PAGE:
Clinical legal education: competitiveness through a new prism
Taking an active part in clinical legal education shifted my views on studying law once again. The practical approach to studying law through this method is the main reason why I chose to study at Northumbria University. It manages to strike a balance between the significance of competiveness and the necessity of team work, both essential factors in any profession. You enter the Student Law Office with limited experience and you leave having learned some invaluable lessons.
The competitiveness stems from the knowledge that throughout the whole year you are being individually assessed. Hearing these words in your first firm meeting reiterate the need for the competitive shield law students carry around with them. But as the year progresses and you begin to work with your partner you slowly start to realise that the most effective way to achieve the most efficient work for your client is by working together. All of a sudden you’re communicating with others – supervisors, administrators and fellow students – and you see how developing these skills are essential to achieving future success.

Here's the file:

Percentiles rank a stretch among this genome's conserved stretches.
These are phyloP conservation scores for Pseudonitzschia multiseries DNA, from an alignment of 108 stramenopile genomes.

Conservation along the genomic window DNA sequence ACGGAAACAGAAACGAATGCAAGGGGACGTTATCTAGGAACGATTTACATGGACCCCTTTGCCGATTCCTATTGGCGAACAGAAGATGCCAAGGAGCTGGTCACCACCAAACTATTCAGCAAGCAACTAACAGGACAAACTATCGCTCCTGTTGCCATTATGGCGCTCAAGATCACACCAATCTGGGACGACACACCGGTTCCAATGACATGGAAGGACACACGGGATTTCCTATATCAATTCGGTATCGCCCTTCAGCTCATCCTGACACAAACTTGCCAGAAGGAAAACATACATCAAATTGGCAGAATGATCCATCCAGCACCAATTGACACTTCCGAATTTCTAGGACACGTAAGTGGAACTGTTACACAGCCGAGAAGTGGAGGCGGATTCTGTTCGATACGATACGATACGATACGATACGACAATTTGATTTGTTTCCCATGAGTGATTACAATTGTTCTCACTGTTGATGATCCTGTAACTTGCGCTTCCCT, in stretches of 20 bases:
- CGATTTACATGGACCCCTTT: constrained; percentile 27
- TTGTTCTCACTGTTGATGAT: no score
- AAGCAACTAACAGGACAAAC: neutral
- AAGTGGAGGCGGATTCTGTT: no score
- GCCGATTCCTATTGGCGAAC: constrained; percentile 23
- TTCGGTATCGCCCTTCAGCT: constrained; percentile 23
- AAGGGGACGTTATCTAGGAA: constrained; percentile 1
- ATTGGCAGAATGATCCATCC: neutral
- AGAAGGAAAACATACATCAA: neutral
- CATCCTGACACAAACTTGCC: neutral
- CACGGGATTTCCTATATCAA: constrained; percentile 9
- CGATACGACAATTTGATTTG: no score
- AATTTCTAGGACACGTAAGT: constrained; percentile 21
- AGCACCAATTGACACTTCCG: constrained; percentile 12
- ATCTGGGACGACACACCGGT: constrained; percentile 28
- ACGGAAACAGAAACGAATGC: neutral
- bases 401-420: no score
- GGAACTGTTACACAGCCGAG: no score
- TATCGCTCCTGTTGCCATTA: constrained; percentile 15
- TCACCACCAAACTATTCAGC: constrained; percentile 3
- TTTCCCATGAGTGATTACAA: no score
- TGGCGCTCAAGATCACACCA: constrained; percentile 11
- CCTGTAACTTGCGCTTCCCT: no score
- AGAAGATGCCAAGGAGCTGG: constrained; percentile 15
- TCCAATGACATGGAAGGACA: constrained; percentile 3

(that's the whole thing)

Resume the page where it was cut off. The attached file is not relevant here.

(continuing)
Competitiveness now begins to creep back into the picture but this time the individualistic nature of it has been replaced with a common notion. The competitiveness is now focussed on achieving the best possible outcome for your client rather than achieving the best possible outcome for yourself. In a sense the nature of competition has been shifted. There isn’t a general feeling that the firms in the Student Law Office are trying to compete with each other. Rather, they are all working towards the same goal: providing a professional service to their clients. Clinical legal education offers an approach to learning which the academic approach cannot, and this I believe is a step forward in the study of law.
There is no doubt competitiveness is an essential characteristic and there is no way of avoiding it in the life of academic study but its application can be detrimental when it overrides other important characteristics. In my opinion it is the very nature of team work which gives those seeking it a competitive advantage.
This blog post was written by Matt Boxshall. Matt is currently an M Law student at Northumbria University and working in a business and commercial firm in the Student Law Office. Whilst studying at Northumbria he has developed an interest in the way law is taught and the effects it has on students. On graduation he hopes to travel before securing a training contract which will allow him to further develop his interests in business and international law.